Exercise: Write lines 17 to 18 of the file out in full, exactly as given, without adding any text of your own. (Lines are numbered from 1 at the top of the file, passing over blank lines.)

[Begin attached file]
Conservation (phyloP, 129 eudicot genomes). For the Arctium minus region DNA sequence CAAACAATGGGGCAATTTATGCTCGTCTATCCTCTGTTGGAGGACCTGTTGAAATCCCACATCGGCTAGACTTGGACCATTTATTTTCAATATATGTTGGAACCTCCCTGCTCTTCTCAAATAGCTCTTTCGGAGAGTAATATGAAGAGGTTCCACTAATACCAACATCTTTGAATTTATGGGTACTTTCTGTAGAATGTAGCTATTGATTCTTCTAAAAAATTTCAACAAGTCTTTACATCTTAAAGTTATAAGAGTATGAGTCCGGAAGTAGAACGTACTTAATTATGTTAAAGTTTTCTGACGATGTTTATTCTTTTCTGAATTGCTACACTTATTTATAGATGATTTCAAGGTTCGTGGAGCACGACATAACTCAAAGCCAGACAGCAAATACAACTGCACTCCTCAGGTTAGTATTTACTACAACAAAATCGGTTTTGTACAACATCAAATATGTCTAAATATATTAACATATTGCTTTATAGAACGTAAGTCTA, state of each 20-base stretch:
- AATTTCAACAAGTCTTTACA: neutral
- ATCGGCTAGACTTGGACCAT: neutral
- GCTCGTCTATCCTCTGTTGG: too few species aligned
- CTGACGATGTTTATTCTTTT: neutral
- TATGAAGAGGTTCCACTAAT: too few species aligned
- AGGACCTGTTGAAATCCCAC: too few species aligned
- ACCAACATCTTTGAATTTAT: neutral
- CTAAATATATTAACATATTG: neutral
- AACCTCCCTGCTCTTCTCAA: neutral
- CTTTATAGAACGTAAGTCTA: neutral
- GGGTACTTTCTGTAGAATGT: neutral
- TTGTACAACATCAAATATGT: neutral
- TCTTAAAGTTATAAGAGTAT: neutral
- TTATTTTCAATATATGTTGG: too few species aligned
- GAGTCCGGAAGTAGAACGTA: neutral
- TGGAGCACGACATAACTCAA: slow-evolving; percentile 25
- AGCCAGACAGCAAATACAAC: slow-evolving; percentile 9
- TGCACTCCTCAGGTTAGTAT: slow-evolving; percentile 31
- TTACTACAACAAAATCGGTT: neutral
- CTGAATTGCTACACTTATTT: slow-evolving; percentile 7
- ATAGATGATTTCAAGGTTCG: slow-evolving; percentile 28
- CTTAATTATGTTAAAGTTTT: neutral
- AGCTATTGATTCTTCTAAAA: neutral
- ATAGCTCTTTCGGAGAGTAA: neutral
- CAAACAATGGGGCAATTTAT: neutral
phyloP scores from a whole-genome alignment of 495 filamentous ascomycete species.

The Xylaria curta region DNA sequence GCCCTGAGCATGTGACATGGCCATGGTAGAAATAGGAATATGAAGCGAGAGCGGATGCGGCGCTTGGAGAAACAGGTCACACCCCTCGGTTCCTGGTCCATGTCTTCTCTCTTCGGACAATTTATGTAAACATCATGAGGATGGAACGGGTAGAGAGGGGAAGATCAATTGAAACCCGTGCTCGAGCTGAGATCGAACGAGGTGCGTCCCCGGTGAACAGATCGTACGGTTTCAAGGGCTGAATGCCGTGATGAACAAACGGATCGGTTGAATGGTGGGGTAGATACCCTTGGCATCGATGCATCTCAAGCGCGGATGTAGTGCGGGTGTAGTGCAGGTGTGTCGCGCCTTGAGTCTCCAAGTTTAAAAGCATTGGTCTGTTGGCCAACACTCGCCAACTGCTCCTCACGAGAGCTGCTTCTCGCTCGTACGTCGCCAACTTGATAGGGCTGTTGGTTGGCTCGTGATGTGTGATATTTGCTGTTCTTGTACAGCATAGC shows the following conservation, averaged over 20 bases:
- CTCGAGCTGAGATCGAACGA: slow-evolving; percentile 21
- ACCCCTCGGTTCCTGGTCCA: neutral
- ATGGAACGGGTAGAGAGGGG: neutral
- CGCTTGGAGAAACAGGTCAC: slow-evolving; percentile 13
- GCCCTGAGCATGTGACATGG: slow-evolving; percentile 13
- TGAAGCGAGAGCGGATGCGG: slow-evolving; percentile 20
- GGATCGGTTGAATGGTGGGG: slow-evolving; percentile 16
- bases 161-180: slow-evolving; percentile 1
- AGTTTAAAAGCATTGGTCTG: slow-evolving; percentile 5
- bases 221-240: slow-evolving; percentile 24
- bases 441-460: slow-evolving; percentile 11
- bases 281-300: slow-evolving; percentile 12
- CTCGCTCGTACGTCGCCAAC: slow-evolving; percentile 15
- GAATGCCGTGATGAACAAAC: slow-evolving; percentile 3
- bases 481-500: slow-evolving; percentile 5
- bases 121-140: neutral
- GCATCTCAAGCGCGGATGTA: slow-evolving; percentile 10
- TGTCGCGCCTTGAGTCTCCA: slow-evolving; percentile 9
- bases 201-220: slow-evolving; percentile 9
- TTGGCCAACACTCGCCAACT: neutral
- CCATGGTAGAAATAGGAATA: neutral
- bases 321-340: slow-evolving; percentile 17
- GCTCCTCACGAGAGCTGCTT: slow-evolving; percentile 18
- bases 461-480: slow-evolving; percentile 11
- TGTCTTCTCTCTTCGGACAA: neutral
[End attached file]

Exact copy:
- TGGAGCACGACATAACTCAA: slow-evolving; percentile 25
- AGCCAGACAGCAAATACAAC: slow-evolving; percentile 9